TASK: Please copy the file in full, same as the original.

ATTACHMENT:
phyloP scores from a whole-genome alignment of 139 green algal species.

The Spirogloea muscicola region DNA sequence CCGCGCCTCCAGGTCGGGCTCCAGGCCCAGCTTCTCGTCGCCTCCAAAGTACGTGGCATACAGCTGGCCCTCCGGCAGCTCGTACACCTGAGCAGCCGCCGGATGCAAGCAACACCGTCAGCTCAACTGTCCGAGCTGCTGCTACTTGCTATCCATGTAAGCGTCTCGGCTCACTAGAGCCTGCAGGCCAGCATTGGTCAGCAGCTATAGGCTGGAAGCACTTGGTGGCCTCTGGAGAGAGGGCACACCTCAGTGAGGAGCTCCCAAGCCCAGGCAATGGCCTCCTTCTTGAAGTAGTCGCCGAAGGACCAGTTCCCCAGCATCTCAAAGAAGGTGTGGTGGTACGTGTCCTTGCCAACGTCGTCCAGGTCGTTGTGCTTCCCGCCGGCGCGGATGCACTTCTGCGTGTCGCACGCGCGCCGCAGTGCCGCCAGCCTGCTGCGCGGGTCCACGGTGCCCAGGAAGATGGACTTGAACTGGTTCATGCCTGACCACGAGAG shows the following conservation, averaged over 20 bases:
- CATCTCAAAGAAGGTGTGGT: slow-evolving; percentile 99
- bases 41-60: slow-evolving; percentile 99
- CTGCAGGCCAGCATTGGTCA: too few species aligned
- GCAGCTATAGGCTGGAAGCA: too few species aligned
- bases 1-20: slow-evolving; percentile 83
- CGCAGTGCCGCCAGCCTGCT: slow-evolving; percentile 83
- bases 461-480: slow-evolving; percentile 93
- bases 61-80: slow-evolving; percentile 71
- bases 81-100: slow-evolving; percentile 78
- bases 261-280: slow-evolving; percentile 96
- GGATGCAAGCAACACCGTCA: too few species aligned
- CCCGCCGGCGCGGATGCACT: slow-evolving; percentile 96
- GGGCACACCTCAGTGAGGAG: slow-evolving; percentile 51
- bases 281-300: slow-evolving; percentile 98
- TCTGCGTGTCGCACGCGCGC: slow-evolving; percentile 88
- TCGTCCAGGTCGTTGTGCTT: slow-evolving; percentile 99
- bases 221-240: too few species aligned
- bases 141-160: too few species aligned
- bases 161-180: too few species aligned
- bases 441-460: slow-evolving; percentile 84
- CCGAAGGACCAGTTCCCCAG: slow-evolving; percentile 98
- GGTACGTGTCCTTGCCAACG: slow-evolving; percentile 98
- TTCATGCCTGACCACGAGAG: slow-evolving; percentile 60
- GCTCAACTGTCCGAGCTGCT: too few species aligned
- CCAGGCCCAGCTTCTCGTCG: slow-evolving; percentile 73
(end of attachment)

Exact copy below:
phyloP scores from a whole-genome alignment of 139 green algal species.

The Spirogloea muscicola region DNA sequence CCGCGCCTCCAGGTCGGGCTCCAGGCCCAGCTTCTCGTCGCCTCCAAAGTACGTGGCATACAGCTGGCCCTCCGGCAGCTCGTACACCTGAGCAGCCGCCGGATGCAAGCAACACCGTCAGCTCAACTGTCCGAGCTGCTGCTACTTGCTATCCATGTAAGCGTCTCGGCTCACTAGAGCCTGCAGGCCAGCATTGGTCAGCAGCTATAGGCTGGAAGCACTTGGTGGCCTCTGGAGAGAGGGCACACCTCAGTGAGGAGCTCCCAAGCCCAGGCAATGGCCTCCTTCTTGAAGTAGTCGCCGAAGGACCAGTTCCCCAGCATCTCAAAGAAGGTGTGGTGGTACGTGTCCTTGCCAACGTCGTCCAGGTCGTTGTGCTTCCCGCCGGCGCGGATGCACTTCTGCGTGTCGCACGCGCGCCGCAGTGCCGCCAGCCTGCTGCGCGGGTCCACGGTGCCCAGGAAGATGGACTTGAACTGGTTCATGCCTGACCACGAGAG shows the following conservation, averaged over 20 bases:
- CATCTCAAAGAAGGTGTGGT: slow-evolving; percentile 99
- bases 41-60: slow-evolving; percentile 99
- CTGCAGGCCAGCATTGGTCA: too few species aligned
- GCAGCTATAGGCTGGAAGCA: too few species aligned
- bases 1-20: slow-evolving; percentile 83
- CGCAGTGCCGCCAGCCTGCT: slow-evolving; percentile 83
- bases 461-480: slow-evolving; percentile 93
- bases 61-80: slow-evolving; percentile 71
- bases 81-100: slow-evolving; percentile 78
- bases 261-280: slow-evolving; percentile 96
- GGATGCAAGCAACACCGTCA: too few species aligned
- CCCGCCGGCGCGGATGCACT: slow-evolving; percentile 96
- GGGCACACCTCAGTGAGGAG: slow-evolving; percentile 51
- bases 281-300: slow-evolving; percentile 98
- TCTGCGTGTCGCACGCGCGC: slow-evolving; percentile 88
- TCGTCCAGGTCGTTGTGCTT: slow-evolving; percentile 99
- bases 221-240: too few species aligned
- bases 141-160: too few species aligned
- bases 161-180: too few species aligned
- bases 441-460: slow-evolving; percentile 84
- CCGAAGGACCAGTTCCCCAG: slow-evolving; percentile 98
- GGTACGTGTCCTTGCCAACG: slow-evolving; percentile 98
- TTCATGCCTGACCACGAGAG: slow-evolving; percentile 60
- GCTCAACTGTCCGAGCTGCT: too few species aligned
- CCAGGCCCAGCTTCTCGTCG: slow-evolving; percentile 73